With a new My Bloody Valentine album, a new Replacements EP and a new David Bowie album, it became clear early on in 2013 that this was going to be a year full of comebacks. What’s followed has been a barrage of albums from artists you wouldn’t expect to see dominate 2013.
As somebody who isn’t particularly taken by nostalgia, comeback albums never excite as much as they do many other people. So many good new artists come out every year that it seems pointless to care about a new David Bowie album. At the same time, I don’t hold the view that comeback albums can never be good. One of the best albums of 2006 was New York Dolls’ “One Day It Will Please Us to Remember Even This,” which the group released after a thirty year absence.
So, here are my feelings on a few comeback albums that I haven’t gotten the chance to comment on yet.
My Bloody Valentine: “m b v” (Pickpocket) Timing in at just under 38 minutes, “Isn’t Anything” — the 1988 debut full-length from these shoegaze masters — remains their greatest studio LP, mainly because it says what little it has to say quickly and tunefully.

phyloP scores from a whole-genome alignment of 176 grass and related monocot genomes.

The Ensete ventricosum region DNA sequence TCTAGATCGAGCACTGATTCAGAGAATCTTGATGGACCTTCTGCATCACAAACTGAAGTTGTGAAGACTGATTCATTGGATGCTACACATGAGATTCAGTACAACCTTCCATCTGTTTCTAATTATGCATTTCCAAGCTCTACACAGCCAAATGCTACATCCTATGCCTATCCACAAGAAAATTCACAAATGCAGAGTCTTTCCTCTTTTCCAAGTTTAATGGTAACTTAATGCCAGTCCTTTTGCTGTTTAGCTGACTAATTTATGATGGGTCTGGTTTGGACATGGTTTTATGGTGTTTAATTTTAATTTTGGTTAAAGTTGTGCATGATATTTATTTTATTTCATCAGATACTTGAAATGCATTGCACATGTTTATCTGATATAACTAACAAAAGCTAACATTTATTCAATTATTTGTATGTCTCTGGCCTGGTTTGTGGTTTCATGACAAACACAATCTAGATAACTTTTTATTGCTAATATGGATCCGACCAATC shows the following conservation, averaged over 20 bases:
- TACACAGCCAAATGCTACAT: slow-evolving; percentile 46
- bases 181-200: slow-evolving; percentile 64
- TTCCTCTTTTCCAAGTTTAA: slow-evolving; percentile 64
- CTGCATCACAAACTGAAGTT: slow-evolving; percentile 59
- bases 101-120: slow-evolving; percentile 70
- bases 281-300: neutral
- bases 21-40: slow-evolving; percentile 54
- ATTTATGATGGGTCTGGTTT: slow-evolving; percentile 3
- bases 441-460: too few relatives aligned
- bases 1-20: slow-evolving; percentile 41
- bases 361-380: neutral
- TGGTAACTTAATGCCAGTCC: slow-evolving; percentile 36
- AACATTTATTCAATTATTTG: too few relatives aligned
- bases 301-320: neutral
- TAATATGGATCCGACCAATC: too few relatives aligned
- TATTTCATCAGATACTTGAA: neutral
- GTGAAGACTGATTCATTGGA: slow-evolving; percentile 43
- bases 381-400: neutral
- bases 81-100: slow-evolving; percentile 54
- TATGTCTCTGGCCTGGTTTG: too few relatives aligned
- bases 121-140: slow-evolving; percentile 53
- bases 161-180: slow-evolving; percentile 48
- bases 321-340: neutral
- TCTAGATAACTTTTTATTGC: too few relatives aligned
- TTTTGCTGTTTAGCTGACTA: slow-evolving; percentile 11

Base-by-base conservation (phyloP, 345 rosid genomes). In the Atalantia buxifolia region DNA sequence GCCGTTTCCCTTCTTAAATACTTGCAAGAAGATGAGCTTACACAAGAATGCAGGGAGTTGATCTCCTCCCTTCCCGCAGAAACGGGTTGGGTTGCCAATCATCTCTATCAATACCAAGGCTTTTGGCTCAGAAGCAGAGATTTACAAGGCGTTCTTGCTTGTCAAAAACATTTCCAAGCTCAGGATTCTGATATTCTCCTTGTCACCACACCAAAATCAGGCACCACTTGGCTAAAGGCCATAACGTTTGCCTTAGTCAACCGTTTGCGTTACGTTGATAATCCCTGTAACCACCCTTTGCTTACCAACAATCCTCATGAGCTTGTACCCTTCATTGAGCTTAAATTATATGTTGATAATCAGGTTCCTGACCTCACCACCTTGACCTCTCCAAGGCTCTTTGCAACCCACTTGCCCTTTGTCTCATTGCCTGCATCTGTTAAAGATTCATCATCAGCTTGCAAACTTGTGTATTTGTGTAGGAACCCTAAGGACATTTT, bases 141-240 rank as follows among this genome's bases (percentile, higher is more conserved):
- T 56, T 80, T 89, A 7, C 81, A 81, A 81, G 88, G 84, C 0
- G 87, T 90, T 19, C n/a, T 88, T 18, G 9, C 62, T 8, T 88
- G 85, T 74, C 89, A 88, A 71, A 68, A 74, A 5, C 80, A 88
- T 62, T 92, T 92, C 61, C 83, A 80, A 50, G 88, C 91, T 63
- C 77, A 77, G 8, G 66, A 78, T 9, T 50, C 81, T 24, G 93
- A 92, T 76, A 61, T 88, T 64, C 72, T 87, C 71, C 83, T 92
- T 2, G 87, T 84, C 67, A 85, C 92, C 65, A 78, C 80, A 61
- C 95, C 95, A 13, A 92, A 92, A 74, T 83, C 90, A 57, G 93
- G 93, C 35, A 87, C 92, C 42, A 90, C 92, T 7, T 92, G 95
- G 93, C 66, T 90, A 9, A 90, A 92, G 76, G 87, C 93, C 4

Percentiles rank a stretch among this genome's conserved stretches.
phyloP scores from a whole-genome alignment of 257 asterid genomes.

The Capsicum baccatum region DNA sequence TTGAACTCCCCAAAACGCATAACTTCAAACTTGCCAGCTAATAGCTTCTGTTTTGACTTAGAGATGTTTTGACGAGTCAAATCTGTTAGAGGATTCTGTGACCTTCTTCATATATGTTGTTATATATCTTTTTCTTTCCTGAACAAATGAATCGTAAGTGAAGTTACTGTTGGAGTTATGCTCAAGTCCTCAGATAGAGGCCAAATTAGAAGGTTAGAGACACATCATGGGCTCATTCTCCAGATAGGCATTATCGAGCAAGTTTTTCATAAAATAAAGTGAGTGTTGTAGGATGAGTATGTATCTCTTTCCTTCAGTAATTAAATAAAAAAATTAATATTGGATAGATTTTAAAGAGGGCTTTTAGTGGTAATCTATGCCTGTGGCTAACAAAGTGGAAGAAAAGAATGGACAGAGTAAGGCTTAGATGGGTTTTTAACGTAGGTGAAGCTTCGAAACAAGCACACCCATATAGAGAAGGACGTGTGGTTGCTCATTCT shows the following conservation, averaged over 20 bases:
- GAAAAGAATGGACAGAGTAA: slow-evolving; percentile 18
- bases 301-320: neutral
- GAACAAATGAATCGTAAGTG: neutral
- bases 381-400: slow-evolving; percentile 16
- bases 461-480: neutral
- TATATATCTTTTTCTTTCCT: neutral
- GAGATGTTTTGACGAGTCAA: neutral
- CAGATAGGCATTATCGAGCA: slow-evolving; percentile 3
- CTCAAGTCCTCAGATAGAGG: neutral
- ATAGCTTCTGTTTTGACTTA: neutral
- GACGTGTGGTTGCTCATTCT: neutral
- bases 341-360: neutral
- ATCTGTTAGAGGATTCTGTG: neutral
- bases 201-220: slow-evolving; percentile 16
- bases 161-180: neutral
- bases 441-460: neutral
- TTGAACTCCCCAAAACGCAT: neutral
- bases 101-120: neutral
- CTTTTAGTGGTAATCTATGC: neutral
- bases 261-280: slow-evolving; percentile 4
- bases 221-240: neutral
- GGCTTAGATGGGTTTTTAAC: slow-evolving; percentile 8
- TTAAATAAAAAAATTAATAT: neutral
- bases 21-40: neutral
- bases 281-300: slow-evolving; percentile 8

“Loveless,” their 1991 album, is often considered among the greatest albums of all time and, while I don’t agree with that, it is sonically breathtaking, as well as one of 1991’s essential listens. In between these two overrated albums, the group released two EPs, 1990’s “Glider” and 1991’s “Tremolo,” which both remain underrated. “m b v,” My Bloody Valentine’s long-awaited third album, is influenced too much by the LPs and not enough by the EPs, which isn’t just to say it’s longer than it should be. Here, the songs fail to stick, the music is dull and with nine songs in 46 minutes, it lags in a way that even “Loveless” — which was two minutes longer, albeit with 11 tracks — never did. Twenty-two years may be a long time to wait for a new album, but even the part of me that likes this band can’t see how bigger fans can view “m b v” as anything but a highly anticipated train wreck.